Glenbrook North High School senior Danny Brodson, who has participated in more clubs and activities than most college applications have blanks for, said his motivation was to make his school a better place and to do what he’s passionate about. He isn’t sure all of his fellow students share that perspective.
“I’ve had conversations with freshmen about clubs I believe in and more than asking themselves whether they’re interested in it, too, they’re asking me if it will help them get into college,” Brodson said.
Fremd High School guidance counselor Antonette Minniti said the prevalence of social media can lead students to compare themselves to one another even more than students of past generations.
“Our generation had magazines, but you largely left whatever feelings you had about comparing yourself to a model at home with it,” Minniti said. “These students have that comparison at their fingertips or in their pocket at all hours of every day. Plus, they can compare themselves to not just classmates in their school, but they could be seeing this student in California is doing this on Instagram, or that on Snapchat, that’s a big one. The comparison never ends.”
The research doesn’t always coincide with what high school counselors are seeing from 14- to 18-year-olds today, who are as much as a decade removed from those interviewed in the study. There has been a marked shift toward inclusion on high school campuses, a number of local counselors said.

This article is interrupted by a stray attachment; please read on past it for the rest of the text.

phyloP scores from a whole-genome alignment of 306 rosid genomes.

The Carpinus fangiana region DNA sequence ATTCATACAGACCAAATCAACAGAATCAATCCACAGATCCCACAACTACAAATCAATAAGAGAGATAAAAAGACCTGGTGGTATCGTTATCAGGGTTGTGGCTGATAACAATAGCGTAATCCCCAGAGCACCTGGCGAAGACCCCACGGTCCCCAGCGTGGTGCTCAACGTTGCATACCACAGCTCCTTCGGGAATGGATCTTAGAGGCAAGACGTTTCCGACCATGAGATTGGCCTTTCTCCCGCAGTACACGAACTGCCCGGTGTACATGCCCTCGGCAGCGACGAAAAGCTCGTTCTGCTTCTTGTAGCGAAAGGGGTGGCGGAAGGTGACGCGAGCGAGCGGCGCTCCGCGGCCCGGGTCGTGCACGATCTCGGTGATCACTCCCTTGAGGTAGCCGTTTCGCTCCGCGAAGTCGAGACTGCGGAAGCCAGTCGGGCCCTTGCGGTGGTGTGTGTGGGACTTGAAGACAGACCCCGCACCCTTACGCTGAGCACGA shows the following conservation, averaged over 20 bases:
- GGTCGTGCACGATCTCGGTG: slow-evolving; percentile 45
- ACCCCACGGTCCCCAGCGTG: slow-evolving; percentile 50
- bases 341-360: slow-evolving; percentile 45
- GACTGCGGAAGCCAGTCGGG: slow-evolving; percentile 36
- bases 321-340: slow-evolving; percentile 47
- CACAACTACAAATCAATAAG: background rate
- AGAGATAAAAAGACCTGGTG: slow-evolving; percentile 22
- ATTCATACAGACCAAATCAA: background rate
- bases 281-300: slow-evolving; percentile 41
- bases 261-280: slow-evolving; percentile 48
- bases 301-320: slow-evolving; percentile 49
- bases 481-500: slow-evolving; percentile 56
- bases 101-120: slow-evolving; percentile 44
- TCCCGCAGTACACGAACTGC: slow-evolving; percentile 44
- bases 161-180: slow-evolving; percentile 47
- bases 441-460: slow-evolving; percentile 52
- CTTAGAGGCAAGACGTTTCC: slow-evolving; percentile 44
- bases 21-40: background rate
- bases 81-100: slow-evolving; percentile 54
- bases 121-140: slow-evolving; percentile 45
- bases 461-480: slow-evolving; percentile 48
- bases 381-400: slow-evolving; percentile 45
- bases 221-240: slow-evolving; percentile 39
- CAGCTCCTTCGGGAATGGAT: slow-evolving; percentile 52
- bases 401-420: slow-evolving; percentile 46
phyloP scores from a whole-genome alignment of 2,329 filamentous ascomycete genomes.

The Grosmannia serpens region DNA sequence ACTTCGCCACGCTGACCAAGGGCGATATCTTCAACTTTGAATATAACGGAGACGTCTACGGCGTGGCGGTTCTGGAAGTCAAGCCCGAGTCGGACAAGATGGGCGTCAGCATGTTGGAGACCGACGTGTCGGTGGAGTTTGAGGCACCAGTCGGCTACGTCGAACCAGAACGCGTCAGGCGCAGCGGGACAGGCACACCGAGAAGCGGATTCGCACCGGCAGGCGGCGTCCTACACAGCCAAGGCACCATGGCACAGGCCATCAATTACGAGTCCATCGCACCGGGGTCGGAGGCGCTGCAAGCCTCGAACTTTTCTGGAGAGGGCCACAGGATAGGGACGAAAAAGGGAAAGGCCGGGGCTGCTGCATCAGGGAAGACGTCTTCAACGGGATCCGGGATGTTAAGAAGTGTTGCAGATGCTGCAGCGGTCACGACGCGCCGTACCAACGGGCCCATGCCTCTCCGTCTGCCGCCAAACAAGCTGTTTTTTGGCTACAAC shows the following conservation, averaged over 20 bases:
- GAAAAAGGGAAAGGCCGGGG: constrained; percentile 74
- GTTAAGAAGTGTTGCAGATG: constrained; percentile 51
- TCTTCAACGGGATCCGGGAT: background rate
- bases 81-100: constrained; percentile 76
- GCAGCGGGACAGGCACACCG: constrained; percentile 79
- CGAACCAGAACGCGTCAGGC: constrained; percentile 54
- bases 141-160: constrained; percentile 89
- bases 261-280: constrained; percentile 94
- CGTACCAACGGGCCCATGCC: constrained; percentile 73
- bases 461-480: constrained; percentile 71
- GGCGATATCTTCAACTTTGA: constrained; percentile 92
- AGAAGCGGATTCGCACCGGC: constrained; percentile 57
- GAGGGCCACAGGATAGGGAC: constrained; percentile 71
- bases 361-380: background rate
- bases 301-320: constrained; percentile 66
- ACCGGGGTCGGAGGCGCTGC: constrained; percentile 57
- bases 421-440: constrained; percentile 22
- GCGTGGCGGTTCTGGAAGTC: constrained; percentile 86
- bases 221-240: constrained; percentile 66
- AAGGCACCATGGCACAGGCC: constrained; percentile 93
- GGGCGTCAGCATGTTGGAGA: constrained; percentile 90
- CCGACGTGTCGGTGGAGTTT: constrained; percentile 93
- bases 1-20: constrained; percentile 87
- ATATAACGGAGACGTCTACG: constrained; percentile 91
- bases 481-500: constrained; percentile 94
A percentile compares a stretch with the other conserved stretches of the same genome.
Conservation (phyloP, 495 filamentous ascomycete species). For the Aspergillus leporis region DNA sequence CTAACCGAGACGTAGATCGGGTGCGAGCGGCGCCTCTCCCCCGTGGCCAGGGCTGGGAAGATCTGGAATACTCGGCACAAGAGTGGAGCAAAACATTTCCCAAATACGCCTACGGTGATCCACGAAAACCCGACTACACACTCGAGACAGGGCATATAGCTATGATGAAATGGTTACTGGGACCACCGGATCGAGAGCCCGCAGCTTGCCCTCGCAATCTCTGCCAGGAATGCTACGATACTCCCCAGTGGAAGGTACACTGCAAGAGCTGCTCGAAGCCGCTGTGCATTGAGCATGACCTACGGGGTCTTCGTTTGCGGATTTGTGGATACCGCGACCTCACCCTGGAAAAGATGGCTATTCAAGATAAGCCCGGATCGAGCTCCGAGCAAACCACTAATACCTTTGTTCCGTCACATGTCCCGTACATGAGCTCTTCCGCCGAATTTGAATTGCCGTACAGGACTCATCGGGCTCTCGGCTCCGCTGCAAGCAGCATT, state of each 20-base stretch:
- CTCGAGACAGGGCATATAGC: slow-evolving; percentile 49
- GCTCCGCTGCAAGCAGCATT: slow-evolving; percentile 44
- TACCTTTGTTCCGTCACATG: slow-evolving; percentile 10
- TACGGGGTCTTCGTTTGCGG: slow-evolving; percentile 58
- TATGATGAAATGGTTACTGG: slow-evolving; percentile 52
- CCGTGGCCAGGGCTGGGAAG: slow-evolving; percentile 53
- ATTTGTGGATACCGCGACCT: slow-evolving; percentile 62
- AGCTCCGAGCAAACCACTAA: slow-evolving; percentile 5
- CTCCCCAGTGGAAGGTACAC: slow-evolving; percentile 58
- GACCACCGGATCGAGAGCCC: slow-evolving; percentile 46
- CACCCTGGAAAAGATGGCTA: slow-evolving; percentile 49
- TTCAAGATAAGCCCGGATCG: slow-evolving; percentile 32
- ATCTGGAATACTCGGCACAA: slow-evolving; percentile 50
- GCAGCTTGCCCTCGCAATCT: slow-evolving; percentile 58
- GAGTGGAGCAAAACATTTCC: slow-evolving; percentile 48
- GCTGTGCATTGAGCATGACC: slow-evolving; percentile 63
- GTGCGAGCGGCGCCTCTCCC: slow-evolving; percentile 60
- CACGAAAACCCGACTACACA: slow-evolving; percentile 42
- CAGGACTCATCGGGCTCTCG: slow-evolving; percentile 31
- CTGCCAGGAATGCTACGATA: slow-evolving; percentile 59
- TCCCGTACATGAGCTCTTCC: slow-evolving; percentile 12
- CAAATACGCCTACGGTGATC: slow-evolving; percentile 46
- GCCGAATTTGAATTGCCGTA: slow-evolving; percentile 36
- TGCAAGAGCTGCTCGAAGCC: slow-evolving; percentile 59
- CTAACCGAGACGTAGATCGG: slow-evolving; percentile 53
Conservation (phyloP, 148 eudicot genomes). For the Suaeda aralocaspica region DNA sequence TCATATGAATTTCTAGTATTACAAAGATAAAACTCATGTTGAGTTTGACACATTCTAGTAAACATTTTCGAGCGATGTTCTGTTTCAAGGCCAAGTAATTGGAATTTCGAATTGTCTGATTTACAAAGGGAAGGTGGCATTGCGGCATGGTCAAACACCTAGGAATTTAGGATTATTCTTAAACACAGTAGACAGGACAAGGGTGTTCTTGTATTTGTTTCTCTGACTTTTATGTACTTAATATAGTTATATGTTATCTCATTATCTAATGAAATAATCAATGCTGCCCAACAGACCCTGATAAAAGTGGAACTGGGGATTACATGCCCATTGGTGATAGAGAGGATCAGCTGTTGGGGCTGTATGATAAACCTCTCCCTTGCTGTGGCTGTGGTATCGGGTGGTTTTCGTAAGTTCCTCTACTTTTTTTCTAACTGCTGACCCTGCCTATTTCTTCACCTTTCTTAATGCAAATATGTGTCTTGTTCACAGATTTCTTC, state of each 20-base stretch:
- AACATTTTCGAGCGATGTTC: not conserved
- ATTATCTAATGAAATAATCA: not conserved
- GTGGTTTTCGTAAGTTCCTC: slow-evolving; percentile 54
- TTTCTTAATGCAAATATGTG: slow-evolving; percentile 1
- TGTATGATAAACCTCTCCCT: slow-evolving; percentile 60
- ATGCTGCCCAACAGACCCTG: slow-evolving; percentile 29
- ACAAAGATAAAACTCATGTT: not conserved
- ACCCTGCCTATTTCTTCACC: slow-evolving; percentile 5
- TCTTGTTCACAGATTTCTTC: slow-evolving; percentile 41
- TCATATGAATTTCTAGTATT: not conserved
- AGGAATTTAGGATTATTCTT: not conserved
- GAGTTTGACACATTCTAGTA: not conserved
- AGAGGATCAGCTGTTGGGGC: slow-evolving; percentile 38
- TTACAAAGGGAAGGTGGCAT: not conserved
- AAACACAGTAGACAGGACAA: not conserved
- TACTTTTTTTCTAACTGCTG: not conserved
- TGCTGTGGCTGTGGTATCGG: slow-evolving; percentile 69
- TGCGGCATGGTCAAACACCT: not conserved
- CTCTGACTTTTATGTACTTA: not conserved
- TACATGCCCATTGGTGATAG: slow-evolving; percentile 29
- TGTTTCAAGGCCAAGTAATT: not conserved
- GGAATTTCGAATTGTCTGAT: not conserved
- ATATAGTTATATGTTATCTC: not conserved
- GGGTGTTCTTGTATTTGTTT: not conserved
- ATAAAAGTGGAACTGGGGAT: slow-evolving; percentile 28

Nicole Capalbo, a softball coach and guidance counselor at Palatine High School, said the prevalence of social media connects most members of a high school class together. And as students feel pressure to join more clubs, activities and sports than previous generations, more students interact with a greater diversity of classmates.
“The cliques are a little bit less defined because of social media and then also, through the influence of adults, or colleges or jobs, they’re more often in multiple groups themselves, so the lines are a little bit looser; it’s not as strict as it once was with the different cliques,” Capalbo said.
Dr. Elizabeth Arbir is a guidance counselor at Crystal Lake Central and student Katie O’Berry is finishing up her senior year there. Both said they find the campus very inclusive.
“Everyone’s just really nice to each other. If you have a connection with someone, their friends are going to be your friend,” O’Berry said. “There are definite groups at Central, but if you’re in a class with someone in the group, the rest of the group won’t hesitate to talk to you.”
Eric Melton, student services chair at Schaumburg High School, also said he’s seen a blurring of lines among peer groups. Education about topics such as bullying and mental health makes teens less likely to exclude others.
“Overall what we have kind of seen is more of a connectedness between student groups,” Melton said. “We find it’s part of a larger trend of openness and acceptance”